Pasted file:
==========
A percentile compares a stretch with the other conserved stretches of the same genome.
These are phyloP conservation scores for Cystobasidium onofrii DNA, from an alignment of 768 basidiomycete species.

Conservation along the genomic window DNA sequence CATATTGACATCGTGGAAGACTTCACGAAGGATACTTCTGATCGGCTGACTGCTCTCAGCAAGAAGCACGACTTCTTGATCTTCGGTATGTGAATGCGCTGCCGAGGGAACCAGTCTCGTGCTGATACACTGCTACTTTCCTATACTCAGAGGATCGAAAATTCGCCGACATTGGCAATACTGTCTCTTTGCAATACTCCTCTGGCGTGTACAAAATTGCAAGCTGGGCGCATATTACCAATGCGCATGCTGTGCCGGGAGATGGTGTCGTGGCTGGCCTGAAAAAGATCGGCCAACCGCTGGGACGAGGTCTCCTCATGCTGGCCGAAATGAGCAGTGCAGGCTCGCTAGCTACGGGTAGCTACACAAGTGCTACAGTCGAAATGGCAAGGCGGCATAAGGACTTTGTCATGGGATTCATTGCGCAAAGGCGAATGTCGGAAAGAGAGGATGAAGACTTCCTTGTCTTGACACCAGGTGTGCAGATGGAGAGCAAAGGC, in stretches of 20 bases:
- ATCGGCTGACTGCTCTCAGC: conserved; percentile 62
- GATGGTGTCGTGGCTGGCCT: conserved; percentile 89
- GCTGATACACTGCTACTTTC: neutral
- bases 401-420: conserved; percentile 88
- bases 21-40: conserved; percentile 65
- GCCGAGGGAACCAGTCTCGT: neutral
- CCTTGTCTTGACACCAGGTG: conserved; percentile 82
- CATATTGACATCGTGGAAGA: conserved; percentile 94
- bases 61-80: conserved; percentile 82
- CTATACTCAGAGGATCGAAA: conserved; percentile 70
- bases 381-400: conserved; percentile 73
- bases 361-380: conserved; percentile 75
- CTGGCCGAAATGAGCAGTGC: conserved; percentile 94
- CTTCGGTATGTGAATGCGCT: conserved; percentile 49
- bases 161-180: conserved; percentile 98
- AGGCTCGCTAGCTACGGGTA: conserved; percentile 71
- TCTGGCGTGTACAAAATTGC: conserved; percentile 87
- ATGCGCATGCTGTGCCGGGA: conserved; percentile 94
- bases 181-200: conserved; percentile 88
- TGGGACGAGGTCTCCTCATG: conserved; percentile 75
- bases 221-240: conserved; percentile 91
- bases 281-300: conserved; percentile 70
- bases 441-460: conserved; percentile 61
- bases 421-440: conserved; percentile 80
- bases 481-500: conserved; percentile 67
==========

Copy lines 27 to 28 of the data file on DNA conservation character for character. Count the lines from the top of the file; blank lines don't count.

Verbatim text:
- bases 421-440: conserved; percentile 80
- bases 481-500: conserved; percentile 67